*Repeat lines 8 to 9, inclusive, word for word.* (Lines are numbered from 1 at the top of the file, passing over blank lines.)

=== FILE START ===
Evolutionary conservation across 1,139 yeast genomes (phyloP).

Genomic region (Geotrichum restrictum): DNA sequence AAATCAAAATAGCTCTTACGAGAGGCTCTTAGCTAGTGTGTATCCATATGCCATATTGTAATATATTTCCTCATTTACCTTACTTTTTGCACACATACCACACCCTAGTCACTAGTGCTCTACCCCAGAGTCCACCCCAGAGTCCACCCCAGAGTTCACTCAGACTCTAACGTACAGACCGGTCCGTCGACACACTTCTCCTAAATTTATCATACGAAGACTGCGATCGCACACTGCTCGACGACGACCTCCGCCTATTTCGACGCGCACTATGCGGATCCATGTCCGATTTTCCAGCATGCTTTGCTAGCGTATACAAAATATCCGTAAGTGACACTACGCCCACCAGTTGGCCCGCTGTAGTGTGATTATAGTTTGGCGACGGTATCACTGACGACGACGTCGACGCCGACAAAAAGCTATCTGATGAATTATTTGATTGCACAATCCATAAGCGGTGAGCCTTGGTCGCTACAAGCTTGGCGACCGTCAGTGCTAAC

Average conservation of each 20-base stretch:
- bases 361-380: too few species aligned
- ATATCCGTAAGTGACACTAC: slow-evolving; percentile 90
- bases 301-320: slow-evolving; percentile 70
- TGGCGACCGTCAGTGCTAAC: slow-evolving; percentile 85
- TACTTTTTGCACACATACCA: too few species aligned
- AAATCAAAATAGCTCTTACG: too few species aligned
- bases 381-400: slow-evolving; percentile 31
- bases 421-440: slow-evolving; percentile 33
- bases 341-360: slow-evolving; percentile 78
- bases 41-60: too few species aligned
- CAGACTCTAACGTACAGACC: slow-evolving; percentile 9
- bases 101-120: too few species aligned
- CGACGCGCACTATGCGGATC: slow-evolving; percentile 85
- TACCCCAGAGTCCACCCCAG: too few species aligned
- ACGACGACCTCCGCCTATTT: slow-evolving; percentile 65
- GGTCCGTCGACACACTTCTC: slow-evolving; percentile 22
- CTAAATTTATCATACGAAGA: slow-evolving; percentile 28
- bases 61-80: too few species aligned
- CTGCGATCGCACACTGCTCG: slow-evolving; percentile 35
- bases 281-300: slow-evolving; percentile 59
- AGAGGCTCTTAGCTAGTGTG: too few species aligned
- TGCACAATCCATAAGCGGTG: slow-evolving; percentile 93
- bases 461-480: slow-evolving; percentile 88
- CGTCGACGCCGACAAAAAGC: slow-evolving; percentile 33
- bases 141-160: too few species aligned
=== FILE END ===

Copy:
- TACTTTTTGCACACATACCA: too few species aligned
- AAATCAAAATAGCTCTTACG: too few species aligned